Bryant’s Cool A Product of Pregame Preparation

Bryant’s Cool A Product of Pregame Preparation

Jay Adams

Published January 16, 2013 at 2:41 PM

It’s hours before the Falcons’ NFC divisional round playoff game against Seattle and only a few people mill around the field. Media members and TV crews dot the sidelines while all is quiet inside the Georgia Dome.

Out of the tunnel comes kicker Matt Bryant, headphones on his head, football in his hand. It’s time for his weekly ritual — the very one that helped him nail the game-winning 49-yard field goal to lift the Falcons to their first playoff victory under head coach Mike Smith.

By the time he stepped up to the high-pressure kick, Bryant had made it hundreds of times in pregame, if only in his mind. It’s the hours before the game when Bryant gets the majority of his work in.

“When I get there in pregame, I go through each end of the field and I kick a series of kicks and I try to go through random kicks on the field so that whenever I get out there during the game, I can say, ‘You know what? I’ve already kicked this kick before,’ ” Bryant said Wednesday. “I just do what I did earlier.”

There’s nothing to the solitude of being out on the field nearly by himself hours before kickoff that gets Bryant into the zone, but it seems like a fitting contrast to the pressure, excitement and activity he experienced when he lined up with 13 seconds to go in a moment that would either extend or end the Falcons’ 2012 season.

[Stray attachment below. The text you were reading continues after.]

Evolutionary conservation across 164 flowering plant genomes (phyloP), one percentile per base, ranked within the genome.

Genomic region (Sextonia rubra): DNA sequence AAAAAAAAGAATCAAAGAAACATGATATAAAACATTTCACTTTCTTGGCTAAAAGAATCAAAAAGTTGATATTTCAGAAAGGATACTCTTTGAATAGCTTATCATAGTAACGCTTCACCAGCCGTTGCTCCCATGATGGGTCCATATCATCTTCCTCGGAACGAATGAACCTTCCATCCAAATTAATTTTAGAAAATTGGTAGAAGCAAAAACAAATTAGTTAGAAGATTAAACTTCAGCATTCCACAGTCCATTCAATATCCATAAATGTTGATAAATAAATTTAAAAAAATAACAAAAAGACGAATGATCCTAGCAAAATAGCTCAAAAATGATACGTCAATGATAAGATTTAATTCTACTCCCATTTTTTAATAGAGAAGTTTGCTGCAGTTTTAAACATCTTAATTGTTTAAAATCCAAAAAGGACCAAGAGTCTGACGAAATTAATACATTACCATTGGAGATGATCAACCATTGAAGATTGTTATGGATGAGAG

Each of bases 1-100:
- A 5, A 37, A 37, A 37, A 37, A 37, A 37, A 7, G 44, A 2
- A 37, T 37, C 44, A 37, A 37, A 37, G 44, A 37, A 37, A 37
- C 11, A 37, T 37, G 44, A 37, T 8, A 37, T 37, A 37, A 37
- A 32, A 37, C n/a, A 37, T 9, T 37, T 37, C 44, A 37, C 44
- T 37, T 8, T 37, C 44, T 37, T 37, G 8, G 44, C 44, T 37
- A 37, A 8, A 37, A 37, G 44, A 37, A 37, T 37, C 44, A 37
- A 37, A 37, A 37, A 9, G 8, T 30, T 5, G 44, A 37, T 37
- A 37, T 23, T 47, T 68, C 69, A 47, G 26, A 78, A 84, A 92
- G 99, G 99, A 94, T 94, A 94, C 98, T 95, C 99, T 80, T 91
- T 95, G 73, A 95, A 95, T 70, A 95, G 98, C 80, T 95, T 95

With steely nerves and hardly a care in the world, Bryant knocked through the game-winner with a calm that we’ve seen before in those situations.

“Matt Bryant has got ice water running through his veins. He’s been a guy that’s won a lot of football games for us,” Smith said Monday. “You can’t ice him. Whether he kicks it good or kicks it bad, when it’s time to do it for real he puts it through the pipes. He’s been a big addition to our football team the last three years.”

Since coming on with the Falcons during the 2009 season, Bryant is 95-of-108, and among those is no shortage of high-pressure kicks. And when you’re in the second season and teams become so even, it’s sometimes the little differences that make the biggest impact — like having a reliable kicker.

The Falcons had one back in the 1998 NFC Championship game against Minnesota named Morten Andersen, whose 38-yard kick in overtime that year put the Falcons into the Super Bowl for the first time in team history. So, Bryant knows that his reliability and cool demeanor may be called upon again.

“You’ve just got to get ready to do the job next time,” he said, “and hope they still call you Matty Ice at the end of the day.”

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